As I understand it, in some places in Europe, construction companies still won’t touch certain areas for fear of angering the inhabitants.
It’s nice to have some beautiful days, weather-wise, but it gets old. The Northeast tends to rain too much. The West tends to rain too little. New England is pretty close to just right, for me. Southern California, on the other hand…
I worked for Apple Computer from 1990 to 1995, in a lab in Cambridge, Massachusetts. The lab was more a part of MIT than Apple, intellectually, but we were paid by Apple. We built a brand new programming language, called Dylan (DYnamic LANguage), but Apple closed the lab before we released it.
That was when John Sculley almost killed Apple by focusing on market share instead of profitability. If you’re profitable, you get to keep playing, no matter your market share. If you’re NOT profitable, you do NOT get to keep playing, no matter your market share.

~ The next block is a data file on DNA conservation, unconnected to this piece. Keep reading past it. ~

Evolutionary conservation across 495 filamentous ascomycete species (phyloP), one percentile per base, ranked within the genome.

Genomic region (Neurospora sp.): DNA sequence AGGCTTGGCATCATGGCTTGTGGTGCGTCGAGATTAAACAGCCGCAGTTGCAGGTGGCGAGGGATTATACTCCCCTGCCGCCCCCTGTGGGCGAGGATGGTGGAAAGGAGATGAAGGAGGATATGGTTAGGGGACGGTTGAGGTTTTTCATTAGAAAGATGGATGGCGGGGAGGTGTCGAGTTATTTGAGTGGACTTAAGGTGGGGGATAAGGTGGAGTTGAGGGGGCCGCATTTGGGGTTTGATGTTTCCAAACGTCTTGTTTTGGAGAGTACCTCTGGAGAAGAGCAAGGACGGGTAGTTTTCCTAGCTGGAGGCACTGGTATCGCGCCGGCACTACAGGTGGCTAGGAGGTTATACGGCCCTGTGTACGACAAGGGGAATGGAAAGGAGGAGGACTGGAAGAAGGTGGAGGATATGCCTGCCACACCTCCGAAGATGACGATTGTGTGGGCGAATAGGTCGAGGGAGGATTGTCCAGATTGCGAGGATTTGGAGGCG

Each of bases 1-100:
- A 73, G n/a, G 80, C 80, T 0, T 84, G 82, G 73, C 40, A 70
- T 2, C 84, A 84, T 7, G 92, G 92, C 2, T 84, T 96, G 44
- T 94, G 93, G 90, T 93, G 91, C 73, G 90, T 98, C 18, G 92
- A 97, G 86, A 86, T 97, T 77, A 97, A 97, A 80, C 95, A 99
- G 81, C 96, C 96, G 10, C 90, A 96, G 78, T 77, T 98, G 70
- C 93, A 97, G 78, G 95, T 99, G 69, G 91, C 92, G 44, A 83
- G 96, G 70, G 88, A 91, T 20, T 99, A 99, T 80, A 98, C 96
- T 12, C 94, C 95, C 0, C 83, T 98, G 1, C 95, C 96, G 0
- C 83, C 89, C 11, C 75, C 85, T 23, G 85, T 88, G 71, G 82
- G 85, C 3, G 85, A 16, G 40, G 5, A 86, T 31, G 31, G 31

There is an open source Dylan still available today, but it hasn’t gained much traction in the programming language world.
When I started, I went to Cupertino for a week of orientation. I stayed in a motel across the highway from the Apple campus, and walked there every day. On Friday, I went outside for my last walk to class, looked up at the sky, and said, “Oh, darn. It’s ANOTHER beautiful day.” That’s southern California. Just one damn beautiful day after another.
Er… the northWEST tends to rain to much.